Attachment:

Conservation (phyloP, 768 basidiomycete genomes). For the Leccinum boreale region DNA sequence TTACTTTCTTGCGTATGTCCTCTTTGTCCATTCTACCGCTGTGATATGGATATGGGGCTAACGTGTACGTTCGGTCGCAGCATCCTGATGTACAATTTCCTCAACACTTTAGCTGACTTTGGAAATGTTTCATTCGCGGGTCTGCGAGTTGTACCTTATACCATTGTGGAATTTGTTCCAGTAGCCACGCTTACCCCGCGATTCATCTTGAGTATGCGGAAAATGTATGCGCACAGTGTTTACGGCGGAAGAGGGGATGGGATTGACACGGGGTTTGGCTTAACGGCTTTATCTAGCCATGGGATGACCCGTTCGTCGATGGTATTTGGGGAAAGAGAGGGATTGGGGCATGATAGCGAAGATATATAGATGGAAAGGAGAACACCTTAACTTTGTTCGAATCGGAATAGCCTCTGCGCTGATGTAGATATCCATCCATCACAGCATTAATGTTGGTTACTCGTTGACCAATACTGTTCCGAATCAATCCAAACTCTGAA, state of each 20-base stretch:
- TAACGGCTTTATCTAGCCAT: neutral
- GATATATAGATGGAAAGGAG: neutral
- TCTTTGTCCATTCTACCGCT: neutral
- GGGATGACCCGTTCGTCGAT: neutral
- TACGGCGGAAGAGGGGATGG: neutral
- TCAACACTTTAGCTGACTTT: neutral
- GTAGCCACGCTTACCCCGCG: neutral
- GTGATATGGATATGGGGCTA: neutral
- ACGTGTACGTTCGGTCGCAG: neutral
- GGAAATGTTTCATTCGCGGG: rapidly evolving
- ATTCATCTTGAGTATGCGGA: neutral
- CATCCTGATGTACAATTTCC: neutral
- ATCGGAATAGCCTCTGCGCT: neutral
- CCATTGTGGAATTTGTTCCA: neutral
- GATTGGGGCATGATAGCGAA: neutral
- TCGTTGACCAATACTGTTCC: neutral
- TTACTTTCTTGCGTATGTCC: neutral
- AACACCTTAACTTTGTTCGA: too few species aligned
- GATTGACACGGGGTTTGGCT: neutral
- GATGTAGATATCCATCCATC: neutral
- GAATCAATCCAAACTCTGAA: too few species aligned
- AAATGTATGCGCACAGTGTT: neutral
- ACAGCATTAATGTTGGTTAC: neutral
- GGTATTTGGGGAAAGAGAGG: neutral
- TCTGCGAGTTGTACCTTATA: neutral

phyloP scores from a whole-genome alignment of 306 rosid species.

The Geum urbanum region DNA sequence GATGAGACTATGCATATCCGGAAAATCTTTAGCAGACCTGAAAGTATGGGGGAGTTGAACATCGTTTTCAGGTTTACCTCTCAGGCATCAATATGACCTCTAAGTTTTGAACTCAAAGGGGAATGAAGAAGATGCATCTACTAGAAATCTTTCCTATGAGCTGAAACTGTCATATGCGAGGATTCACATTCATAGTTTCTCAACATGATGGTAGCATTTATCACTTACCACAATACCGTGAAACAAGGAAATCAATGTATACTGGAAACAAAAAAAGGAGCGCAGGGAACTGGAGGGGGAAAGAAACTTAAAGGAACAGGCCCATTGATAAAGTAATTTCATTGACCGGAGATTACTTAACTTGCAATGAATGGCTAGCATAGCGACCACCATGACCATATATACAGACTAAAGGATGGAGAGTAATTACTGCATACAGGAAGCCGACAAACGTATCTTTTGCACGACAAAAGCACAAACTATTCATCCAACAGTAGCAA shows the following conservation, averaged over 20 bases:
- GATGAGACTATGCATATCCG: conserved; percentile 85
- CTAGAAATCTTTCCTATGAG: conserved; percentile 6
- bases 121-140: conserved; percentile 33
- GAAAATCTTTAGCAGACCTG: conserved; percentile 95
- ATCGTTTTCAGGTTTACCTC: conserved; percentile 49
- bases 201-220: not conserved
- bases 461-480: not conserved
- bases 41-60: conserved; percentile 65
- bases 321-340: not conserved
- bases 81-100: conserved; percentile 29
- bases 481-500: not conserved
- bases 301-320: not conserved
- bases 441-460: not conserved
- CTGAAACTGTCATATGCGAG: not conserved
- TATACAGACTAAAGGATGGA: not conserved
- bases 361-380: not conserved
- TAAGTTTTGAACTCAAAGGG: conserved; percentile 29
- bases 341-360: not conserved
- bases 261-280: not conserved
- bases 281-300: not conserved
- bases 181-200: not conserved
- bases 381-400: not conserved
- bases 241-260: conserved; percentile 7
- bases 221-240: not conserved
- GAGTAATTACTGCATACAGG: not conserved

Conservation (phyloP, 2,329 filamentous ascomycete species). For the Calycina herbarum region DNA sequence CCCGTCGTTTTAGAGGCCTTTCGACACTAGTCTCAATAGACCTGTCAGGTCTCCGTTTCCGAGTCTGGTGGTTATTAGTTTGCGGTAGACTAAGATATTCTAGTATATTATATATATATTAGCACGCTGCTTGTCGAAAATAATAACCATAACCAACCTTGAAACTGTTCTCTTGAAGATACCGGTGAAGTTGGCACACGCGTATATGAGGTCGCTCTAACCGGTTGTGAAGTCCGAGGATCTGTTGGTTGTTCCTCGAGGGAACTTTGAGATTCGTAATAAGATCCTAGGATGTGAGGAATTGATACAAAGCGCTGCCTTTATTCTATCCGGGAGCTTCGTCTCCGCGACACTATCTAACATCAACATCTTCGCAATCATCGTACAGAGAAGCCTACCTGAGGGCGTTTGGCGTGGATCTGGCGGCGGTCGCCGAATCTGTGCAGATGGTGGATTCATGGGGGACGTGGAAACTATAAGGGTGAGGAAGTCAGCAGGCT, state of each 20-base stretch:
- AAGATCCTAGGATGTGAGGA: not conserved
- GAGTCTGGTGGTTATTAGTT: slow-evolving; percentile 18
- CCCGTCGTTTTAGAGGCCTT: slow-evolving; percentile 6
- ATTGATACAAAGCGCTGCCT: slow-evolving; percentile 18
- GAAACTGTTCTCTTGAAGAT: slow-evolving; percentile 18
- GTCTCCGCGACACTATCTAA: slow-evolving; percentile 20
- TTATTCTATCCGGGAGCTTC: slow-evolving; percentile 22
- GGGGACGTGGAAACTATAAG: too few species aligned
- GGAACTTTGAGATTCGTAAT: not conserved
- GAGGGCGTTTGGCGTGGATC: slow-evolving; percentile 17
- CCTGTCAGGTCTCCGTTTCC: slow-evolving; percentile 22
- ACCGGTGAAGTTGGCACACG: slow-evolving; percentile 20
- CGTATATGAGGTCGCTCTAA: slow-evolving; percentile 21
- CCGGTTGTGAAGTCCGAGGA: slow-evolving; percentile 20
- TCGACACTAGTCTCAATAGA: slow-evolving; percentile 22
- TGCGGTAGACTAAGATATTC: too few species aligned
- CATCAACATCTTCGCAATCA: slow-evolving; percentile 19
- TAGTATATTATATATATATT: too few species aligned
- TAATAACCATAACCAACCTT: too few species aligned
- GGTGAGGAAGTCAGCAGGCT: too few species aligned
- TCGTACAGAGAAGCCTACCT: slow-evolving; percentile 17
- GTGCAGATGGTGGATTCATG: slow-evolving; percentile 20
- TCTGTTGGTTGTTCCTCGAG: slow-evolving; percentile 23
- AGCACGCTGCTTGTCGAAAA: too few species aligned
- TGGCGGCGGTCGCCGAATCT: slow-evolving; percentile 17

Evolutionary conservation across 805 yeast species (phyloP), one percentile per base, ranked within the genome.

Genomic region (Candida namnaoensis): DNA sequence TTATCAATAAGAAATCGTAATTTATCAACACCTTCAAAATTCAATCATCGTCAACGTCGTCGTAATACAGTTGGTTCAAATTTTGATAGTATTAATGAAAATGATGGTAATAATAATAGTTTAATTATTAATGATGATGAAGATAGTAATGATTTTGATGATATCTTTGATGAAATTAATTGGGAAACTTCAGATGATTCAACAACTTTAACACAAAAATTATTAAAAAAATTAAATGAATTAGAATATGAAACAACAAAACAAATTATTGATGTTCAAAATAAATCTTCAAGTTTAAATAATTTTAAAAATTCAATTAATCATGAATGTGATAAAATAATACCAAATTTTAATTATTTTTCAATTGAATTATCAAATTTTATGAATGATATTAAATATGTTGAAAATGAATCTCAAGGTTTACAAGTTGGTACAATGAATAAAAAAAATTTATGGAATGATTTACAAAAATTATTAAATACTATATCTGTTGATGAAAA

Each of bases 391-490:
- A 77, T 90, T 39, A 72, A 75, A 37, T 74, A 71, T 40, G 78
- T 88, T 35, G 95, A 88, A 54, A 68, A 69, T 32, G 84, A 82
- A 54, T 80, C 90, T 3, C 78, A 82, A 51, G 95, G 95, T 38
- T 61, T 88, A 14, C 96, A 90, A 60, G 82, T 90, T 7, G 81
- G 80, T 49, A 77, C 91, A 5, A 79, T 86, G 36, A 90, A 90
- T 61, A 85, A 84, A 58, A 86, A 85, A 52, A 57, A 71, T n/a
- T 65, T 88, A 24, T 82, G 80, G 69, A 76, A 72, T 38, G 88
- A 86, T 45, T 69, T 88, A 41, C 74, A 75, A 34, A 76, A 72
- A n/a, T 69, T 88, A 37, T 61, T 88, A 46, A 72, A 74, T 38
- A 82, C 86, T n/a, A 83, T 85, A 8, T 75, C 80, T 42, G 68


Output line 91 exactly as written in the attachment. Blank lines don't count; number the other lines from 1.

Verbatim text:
- A n/a, T 69, T 88, A 37, T 61, T 88, A 46, A 72, A 74, T 38